Sunday, February 7, 2016

DARPA Maps the Brains of Working Dogs

The Defense Department is interested in identifying what in the brain makes a good working dog.  What makes a good bomb sniffing dog?  What do the brains of good service dogs have in common?

The Military Times carries the story.

The military funding — provided through the Defense Advanced Research Projects Agency — is designed to identify markers in canine brain activity to determine which dogs are better suited to act as service companions or perform specialized military tasks.
For troops on the battlefield, that includes dogs detecting explosives, sniffing out drugs and assisting on security patrols. A Belgian Malinois named Cairo was honored at the White House in 2011 for his role in Seal Team 6's raid of Osama Bin Laden's compound in Pakistan.
For veterans, the service dogs include guide dogs for the blind, assistance dogs for wounded warriors who lost limbs, and therapy animals for individuals struggling with post-traumatic stress.
Currently, about a third of the dogs that go into training programs for that kind of work work end up becoming functional service animals. But putting each through the training programs costs upward of $50,000.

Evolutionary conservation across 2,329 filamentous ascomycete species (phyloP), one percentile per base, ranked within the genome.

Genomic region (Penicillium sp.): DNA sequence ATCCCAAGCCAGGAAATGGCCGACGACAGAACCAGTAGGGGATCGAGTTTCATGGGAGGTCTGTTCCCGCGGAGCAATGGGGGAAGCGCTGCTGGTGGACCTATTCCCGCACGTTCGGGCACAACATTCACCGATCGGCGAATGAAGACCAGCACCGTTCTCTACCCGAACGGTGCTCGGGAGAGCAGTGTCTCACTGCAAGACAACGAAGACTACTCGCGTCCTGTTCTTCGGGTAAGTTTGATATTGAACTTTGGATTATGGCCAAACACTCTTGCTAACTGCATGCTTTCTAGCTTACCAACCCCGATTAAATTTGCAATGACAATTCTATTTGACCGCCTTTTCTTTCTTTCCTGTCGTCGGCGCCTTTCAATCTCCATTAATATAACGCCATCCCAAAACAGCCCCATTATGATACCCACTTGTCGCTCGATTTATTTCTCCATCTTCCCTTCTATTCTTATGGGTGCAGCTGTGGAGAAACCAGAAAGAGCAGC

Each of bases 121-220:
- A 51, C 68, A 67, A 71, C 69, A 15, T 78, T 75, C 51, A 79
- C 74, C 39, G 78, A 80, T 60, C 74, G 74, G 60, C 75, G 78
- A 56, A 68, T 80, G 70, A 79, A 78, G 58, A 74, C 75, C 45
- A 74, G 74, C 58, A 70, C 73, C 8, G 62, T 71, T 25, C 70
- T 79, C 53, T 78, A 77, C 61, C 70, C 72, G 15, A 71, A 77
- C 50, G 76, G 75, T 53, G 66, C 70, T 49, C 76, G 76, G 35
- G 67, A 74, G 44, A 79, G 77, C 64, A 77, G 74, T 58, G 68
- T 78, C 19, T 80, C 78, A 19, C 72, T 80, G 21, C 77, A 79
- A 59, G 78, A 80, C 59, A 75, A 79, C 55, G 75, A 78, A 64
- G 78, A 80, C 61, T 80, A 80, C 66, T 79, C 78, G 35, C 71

“If we can improve that success rate from one in three to even one in two, we’re talking about the potential of dramatic savings,” Berns said.

Recent work on the project has included baseline brain scans of 50 golden retrievers and Labradors, all scheduled for service dog training. Researchers are matching key markers in the medical data to the dogs’ performance, with the hope of finding patterns.
Berns said the results so far have been promising.
“A lot of what a dog does is hard-wired in the genes,” he said. “Bad training can screw a dog up, sure, but you need the right raw materials in the dog to do the task at hand. If it works out, I would hope these biological markers get incorporated into the selection process as early as possible.” 
Color me a bit skeptical but not skeptical enough to not think it isn't an idea worth testing.

If the cost is truly kept at one million dollars, even if it was a million dollars a year for five years, this could be a great investment.  You only need to avoid training 20 washout dogs to recoup each year of expenditure.

I am a small government guy.  I do believe there is a lot of waste in the system but this is an example of the punch line driving the narrative.  "Pentagon Puppy Study" makes a rationale investment with large potential savings sound ridiculous.  People being what they are, rarely take time to question a headline that confirms their preconceived notion.

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